Loquat Snoops & Guerrilla Grafts

Taste trumps appearance for rare-fruit growers, and the goal is to test what thrives locally.

You don’t walk through Catherine Anderson’s garden. You dance through it as best you can, looking like Nijinsky with an inner-ear disorder, to avoid stepping on the wild strawberry vines creeping across the ground. After tasting one of the fingernail-size berries hidden beneath, which contain all the scent and sugar of their bigger cousins, you don’t want to waste a one. Anderson’s well-tended backyard garden contains dozens of fruits, among them blueberries, raspberries, ollalieberries, figs, autumn olives, feijoa, and goumi.

Feijoa? Goumi?

Anderson is president of the Golden Gate chapter of the California Rare Fruit Growers, an organization of amateur and professional gardeners obsessed with growing fruits you’ll never spot in Safeway. Paul Thompson and John Riley founded the larger group in 1968. The two were fascinated with the idea of growing tropical and subtropical fruits in their gardens, and wanted to help others do the same. Now based out of Cal State Fullerton, the organization has more than three thousand members, and eighteen chapters statewide. The local chapter, formed in 1980, covers Northern Alameda, Contra Costa, and San Francisco counties — most of its 85 current members live in the East Bay. “People who do this are a little quirky,” Anderson says.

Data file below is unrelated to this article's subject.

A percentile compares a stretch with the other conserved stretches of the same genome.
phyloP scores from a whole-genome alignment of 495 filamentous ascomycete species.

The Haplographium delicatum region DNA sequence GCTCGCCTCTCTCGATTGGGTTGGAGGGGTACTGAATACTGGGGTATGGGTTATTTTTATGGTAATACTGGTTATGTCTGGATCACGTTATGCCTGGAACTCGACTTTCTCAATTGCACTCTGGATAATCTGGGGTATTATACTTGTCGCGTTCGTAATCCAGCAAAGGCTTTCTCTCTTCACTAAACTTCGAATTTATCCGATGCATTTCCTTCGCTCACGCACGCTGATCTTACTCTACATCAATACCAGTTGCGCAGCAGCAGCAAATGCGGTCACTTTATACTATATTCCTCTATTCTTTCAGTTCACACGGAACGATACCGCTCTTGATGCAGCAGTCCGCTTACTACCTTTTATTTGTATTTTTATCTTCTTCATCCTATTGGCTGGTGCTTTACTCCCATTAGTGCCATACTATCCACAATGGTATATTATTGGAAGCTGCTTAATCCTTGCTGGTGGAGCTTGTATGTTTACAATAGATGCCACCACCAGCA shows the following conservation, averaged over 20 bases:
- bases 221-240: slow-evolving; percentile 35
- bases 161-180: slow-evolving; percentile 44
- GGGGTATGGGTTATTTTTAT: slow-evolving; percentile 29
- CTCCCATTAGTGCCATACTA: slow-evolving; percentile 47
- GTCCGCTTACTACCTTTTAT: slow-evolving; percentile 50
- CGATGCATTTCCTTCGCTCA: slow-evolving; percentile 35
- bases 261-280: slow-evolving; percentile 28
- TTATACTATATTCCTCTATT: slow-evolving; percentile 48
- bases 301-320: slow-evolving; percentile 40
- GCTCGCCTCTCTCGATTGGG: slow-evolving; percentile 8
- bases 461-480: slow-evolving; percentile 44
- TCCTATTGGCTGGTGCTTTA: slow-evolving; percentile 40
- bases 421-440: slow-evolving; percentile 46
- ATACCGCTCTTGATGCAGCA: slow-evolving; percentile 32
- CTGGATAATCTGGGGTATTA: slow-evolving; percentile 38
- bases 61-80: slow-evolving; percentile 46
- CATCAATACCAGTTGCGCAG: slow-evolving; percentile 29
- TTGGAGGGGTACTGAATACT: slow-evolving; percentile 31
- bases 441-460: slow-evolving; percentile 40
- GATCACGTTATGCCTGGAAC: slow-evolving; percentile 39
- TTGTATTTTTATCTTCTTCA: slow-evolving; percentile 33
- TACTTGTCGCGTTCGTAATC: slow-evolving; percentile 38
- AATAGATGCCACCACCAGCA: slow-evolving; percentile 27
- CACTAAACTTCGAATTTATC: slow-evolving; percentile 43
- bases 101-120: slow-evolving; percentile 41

One of the group’s top missions is to track down little-known varieties of common fruits. Tom Addison describes his El Cerrito garden as “a typical suburban lawn, not a quarter acre,” yet he grows hundreds of fruit varieties there. So many, in fact, that his collection has expanded to his aunt’s house, the front of a friend’s apartment building, El Cerrito High School, and a few public places he’d rather not reveal. He counts 45 varieties of Asian plums, many of them on “multigrafted” trees — a single rootstock with several different varieties of fruit grafted onto the branches — the space-conscious gardener’s equivalent of Reader’s Digest Condensed Books. Tags are essential.

The rare-fruit growers are far from genetic purists, though. While all of them search out heirloom varieties no longer grown commercially — Anderson, for example, is trying to hunt down the Fastolf raspberry, a German variety first planted in West Oakland in the 1800s — they’re happy to grow modern strains such as contemporary horticulturalist Floyd Zaiger’s apriums, pluots, and plumcots. For these growers, taste trumps appearance.

Their other quest is to test the limits of what grows in the East Bay. Bananas, anyone? With a pocketknife, Larry Shore cuts a couple of dwarf orinocos off the trees alongside his San Leandro home. The mottled yellow fruits, which grow in spiral “hands,” resemble stubby plantains. But the flesh is elegantly sweet, with flowery overtones and a bright shock of acid not found in the green-picked supermarket types.